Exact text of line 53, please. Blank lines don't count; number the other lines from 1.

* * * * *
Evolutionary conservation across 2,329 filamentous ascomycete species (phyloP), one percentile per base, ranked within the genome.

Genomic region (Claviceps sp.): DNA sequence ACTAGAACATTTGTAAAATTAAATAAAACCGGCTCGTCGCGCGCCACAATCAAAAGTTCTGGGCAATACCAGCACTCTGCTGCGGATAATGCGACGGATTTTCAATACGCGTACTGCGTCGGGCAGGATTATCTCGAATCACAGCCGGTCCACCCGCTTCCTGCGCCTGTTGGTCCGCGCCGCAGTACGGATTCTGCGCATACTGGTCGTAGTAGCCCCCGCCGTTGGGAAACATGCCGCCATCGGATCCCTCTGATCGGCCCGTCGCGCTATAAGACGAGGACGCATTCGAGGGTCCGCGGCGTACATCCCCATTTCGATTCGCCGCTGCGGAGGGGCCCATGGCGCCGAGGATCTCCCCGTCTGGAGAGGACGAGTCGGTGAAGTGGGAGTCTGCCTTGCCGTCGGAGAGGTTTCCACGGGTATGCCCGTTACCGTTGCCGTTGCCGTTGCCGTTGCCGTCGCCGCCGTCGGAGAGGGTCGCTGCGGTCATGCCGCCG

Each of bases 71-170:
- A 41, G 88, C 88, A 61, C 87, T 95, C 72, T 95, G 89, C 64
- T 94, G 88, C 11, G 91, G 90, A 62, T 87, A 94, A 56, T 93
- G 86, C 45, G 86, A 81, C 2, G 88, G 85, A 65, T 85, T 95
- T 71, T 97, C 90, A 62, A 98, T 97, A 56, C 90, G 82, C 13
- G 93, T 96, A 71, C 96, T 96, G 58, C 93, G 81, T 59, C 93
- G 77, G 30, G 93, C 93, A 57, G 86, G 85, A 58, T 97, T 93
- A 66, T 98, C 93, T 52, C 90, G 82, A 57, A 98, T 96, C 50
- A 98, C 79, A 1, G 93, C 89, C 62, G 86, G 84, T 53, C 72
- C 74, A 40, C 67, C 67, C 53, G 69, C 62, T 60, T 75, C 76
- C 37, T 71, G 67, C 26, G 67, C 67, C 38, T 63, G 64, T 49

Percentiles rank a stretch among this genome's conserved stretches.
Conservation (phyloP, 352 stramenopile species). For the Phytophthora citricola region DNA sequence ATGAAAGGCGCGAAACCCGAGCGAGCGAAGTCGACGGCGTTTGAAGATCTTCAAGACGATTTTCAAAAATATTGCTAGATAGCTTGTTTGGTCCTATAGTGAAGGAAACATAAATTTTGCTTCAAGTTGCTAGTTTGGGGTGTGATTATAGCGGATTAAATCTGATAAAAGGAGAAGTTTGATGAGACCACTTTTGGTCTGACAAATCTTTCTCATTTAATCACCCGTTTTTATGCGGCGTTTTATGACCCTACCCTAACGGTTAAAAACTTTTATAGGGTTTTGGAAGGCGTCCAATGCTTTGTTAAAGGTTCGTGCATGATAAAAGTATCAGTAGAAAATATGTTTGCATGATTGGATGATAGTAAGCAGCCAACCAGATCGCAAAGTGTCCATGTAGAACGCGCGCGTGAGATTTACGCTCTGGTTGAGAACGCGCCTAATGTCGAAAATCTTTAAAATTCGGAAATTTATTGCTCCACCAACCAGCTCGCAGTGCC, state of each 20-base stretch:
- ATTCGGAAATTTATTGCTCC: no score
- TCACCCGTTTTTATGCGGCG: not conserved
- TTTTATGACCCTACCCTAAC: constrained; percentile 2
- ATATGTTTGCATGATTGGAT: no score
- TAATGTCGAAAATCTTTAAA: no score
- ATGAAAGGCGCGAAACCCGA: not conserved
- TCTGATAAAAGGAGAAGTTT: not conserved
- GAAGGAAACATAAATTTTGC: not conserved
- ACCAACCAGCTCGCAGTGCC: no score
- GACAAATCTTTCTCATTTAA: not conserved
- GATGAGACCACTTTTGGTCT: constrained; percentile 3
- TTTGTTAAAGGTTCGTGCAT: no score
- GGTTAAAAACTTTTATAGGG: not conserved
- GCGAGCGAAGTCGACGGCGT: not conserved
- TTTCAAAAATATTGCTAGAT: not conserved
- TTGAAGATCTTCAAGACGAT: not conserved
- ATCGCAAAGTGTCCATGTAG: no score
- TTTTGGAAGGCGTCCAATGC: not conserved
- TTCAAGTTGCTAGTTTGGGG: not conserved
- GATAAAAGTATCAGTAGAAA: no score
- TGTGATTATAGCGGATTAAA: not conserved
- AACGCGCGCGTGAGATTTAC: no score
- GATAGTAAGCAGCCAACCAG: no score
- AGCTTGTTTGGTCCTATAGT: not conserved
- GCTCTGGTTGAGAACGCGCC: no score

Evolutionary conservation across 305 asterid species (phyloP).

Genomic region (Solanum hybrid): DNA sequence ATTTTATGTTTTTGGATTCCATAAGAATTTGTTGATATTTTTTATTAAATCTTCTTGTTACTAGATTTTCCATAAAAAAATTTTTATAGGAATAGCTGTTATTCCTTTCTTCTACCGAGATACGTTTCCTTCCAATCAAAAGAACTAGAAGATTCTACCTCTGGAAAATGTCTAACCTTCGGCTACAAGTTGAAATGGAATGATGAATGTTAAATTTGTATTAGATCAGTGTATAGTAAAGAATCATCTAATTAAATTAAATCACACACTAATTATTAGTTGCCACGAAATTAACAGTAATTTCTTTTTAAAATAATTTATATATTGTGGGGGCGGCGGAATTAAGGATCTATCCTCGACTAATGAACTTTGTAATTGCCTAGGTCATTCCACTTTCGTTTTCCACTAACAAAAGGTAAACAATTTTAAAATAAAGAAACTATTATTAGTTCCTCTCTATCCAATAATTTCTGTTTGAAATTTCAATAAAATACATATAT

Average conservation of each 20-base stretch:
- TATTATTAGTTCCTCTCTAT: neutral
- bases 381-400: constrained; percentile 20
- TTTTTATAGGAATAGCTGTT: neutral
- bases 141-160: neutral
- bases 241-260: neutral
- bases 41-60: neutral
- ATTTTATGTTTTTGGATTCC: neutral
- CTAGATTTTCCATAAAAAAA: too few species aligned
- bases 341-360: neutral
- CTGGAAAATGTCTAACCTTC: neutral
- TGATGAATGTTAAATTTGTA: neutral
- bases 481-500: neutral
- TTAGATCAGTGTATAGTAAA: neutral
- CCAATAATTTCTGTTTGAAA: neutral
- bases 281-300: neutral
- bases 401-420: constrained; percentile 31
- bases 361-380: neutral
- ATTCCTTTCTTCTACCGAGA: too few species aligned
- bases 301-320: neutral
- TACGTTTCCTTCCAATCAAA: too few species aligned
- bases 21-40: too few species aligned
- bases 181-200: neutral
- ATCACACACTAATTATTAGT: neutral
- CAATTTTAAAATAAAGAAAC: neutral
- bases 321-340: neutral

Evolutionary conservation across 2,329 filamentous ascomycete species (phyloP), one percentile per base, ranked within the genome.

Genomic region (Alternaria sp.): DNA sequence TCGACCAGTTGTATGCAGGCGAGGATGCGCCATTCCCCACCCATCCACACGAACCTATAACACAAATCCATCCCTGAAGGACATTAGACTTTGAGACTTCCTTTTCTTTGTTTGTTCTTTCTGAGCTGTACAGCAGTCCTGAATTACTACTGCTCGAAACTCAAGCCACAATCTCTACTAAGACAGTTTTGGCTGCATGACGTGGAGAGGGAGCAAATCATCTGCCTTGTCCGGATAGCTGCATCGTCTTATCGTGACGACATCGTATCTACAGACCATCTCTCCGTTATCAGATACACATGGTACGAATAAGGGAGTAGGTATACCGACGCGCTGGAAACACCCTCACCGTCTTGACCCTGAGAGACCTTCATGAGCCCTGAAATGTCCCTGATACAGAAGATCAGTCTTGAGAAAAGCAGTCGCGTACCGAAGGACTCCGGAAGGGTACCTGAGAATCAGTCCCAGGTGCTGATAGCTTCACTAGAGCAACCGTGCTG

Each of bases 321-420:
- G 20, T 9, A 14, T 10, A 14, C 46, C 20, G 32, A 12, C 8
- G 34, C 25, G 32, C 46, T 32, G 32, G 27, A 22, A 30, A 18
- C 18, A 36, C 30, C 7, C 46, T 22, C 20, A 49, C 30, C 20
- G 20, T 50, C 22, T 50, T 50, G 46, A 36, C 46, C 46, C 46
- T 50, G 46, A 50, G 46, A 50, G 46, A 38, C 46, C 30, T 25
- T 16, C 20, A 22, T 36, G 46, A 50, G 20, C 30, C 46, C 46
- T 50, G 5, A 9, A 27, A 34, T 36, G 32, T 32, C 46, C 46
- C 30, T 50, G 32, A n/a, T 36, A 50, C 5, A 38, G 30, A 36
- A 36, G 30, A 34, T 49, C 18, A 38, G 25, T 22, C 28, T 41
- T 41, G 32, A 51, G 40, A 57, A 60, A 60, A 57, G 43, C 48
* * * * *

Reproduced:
- CTGGAAAATGTCTAACCTTC: neutral